The second full week of Oregon football’s Fall Camp saw an unsurprising ramp-up of both expectations and understanding. While the Coaches and players try hard not to give too much away in post-practice interviews, there’s an undercurrent of enthusiasm, particularly from the players. Some of this is doubtless attributable to the joy of just being back on the field with teammates. But there is also evidence of Oregon maturing and coming together as a team. Although quick to note the amount of work yet to do, Coaches seem pleased with the team’s progress and with the emergence of leadership from players on both sides of the ball. Duck fans may recall some years in which locker room leadership was ineffective, and some level of “entitlement” crept into some members of the team leading to unfavorable game results. That is most certainly not in evidence this year.
As one example, linebacker Jeff Bassa was singled out by Defensive Coordinator Lupoi. Bassa noted in an interview that he was working on better communication, specifically in recognizing formations and play tendencies from those formations more quickly. This lets the defense get adjusted as needed earlier. A small bit of in-game leadership that might not be obvious on game film.
Lupoi noted that the defense has been focused on what are likely to be actual game situations as opposed to running more generic drills. However, neither Lupoi nor Lanning said there was any kind of Georgia game-plan implementation, which they said would take place during game week. This seems unlikely to be completely true, and the “actual game situations” could easily feature formations and plays the Ducks will see in Atlanta. While there’s not likely to be any “secret sauce,” Coach Lanning should give Oregon insight into what Georgia will bring to the table and ways to attack the Bulldogs on both sides of the ball.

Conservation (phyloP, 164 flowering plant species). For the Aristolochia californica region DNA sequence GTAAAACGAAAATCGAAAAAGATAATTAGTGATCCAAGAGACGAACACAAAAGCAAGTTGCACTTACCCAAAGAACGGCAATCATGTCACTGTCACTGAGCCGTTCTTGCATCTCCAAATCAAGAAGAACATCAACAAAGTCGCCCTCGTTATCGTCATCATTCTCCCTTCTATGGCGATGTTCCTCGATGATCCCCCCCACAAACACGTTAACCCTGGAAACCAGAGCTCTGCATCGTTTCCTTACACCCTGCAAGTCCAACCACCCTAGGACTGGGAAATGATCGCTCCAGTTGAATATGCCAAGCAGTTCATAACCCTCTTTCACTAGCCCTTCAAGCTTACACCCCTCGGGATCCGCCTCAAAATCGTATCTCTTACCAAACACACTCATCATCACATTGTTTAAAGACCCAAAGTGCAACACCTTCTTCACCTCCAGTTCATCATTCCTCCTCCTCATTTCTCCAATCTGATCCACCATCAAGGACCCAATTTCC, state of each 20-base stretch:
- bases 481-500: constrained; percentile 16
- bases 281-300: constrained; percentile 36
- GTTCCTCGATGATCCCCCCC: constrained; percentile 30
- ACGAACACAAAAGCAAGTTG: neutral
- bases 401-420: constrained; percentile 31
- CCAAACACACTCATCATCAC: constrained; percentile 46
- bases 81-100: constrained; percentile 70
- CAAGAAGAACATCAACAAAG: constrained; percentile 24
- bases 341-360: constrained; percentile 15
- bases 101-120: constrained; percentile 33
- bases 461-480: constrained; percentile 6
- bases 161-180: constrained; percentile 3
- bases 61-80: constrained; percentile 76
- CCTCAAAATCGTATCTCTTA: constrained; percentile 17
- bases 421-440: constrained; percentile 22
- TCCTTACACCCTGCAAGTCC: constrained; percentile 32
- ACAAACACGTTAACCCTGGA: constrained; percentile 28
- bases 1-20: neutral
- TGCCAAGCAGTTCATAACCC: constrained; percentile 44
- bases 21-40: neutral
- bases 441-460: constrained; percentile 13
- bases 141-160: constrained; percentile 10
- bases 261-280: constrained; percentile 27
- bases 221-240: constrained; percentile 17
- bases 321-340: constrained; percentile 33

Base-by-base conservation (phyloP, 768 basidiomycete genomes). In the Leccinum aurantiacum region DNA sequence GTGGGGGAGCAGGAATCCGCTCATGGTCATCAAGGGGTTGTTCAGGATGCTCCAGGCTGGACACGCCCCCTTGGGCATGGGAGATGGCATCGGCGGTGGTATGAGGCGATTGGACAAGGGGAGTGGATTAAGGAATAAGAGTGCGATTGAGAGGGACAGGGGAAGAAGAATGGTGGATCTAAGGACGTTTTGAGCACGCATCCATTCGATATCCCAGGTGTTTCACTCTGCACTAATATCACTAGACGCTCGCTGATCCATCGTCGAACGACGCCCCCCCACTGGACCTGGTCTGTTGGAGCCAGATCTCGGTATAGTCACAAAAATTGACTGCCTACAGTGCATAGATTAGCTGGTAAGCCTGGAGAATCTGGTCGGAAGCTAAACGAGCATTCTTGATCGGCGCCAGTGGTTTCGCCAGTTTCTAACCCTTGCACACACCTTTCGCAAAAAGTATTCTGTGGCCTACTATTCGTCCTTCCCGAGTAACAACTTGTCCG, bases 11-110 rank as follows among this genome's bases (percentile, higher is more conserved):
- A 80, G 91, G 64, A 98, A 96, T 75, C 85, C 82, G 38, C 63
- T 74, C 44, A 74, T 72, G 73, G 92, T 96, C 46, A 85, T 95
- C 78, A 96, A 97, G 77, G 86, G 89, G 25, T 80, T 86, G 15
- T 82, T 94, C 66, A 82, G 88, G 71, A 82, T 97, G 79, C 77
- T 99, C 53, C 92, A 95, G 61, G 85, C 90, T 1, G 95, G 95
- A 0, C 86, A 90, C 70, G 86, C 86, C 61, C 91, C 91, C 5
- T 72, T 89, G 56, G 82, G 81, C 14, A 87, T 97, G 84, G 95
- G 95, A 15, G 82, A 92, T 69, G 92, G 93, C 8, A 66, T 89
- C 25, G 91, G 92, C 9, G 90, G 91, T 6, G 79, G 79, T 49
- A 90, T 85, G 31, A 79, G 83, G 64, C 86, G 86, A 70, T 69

Oregon’s offense continues to have competition at the quarterback position. Lanning is playing it close to the vest, noting repeatedly only that Oregon has “quarterbacks we can win with.” Despite this, Bo Nix has to be favored to earn the start against Georgia. He has played on that stage before and is unlikely to be awed by the venue or the fact that this is a gigantic opener.
Coach Lupoi also noted that an old friend - Oregon offensive tempo - had given the defense some problems. Coaches have been pitting the two sides against each other in 2- and 4-minute drills, in which the offense is tasked with protecting a lead by running out the clock or trying to come from behind to score for the win. Overall, the offense and defense appear to be “winning” about equal numbers of these drills.
“Competition” has been one of the main watchwords of this camp, and few players should feel completely certain of their roles. Oregon holds its second full scrimmage today, and we may get some idea of how some of those competitions are resolving.